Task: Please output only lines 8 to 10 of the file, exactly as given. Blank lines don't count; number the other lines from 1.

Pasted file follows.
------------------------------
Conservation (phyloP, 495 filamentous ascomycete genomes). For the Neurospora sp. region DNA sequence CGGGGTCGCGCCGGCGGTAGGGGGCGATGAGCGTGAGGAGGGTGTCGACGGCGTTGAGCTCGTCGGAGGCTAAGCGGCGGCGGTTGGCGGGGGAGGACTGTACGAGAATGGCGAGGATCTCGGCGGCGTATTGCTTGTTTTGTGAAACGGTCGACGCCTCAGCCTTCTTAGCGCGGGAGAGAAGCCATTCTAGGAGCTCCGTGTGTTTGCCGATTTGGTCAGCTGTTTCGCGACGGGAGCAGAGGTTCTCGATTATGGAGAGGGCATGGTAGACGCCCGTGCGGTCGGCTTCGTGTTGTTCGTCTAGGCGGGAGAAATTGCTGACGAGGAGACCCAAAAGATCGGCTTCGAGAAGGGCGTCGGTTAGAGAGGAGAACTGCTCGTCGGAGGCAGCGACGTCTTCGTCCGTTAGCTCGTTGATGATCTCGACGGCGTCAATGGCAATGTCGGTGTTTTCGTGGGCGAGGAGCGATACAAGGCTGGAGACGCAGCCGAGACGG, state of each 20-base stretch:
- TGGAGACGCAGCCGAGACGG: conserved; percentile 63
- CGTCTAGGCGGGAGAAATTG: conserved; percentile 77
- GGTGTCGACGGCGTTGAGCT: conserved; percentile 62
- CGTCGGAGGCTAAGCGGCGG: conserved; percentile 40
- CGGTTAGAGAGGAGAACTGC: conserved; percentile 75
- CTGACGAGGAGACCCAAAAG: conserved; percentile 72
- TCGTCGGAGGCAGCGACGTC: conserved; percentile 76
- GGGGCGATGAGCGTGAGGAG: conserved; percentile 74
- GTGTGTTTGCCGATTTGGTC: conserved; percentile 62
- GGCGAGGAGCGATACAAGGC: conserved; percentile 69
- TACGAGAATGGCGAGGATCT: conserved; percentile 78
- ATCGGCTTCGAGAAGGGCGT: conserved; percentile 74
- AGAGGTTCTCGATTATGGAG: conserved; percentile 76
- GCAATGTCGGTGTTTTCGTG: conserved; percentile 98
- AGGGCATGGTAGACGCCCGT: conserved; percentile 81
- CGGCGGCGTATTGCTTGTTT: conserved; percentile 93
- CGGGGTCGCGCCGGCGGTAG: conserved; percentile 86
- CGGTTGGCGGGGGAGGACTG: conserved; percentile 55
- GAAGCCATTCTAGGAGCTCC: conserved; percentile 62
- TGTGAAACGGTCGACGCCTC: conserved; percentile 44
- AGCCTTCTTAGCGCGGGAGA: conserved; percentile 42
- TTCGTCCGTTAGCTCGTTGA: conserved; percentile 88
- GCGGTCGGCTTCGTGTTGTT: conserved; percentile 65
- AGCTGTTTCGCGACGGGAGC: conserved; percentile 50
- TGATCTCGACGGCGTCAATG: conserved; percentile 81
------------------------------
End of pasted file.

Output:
- TCGTCGGAGGCAGCGACGTC: conserved; percentile 76
- GGGGCGATGAGCGTGAGGAG: conserved; percentile 74
- GTGTGTTTGCCGATTTGGTC: conserved; percentile 62